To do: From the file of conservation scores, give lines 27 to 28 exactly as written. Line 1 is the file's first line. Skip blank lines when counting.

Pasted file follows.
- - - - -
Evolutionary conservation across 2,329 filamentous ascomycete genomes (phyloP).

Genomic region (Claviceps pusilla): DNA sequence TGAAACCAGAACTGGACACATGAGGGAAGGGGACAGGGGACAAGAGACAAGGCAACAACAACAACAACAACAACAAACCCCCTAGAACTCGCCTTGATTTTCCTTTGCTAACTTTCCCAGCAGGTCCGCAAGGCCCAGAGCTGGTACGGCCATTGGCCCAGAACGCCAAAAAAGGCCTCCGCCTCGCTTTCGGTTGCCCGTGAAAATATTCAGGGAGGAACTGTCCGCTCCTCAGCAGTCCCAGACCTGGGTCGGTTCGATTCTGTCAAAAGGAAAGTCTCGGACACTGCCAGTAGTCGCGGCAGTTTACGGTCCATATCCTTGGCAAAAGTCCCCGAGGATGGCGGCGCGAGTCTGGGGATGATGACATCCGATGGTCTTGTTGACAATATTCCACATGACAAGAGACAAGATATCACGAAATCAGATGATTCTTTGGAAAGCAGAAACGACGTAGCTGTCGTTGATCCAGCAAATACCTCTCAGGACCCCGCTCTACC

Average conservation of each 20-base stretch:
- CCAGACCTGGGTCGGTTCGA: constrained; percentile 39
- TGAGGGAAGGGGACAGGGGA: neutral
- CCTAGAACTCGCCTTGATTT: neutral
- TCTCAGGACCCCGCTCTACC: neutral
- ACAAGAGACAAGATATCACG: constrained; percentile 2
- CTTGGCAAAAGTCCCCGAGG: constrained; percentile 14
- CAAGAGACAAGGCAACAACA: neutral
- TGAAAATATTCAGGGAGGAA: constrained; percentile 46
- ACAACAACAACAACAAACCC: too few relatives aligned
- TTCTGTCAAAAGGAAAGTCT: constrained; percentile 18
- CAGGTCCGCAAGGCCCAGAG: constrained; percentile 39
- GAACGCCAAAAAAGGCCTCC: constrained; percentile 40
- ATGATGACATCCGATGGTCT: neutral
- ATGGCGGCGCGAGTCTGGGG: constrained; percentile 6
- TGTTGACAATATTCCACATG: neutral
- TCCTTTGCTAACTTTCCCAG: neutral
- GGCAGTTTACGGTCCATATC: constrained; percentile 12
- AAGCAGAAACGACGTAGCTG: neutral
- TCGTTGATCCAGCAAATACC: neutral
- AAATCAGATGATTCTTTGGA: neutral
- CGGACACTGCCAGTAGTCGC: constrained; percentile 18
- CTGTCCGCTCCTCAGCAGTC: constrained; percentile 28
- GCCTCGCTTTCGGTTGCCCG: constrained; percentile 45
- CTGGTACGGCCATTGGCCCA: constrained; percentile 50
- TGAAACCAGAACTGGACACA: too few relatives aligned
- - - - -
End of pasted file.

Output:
- CTGGTACGGCCATTGGCCCA: constrained; percentile 50
- TGAAACCAGAACTGGACACA: too few relatives aligned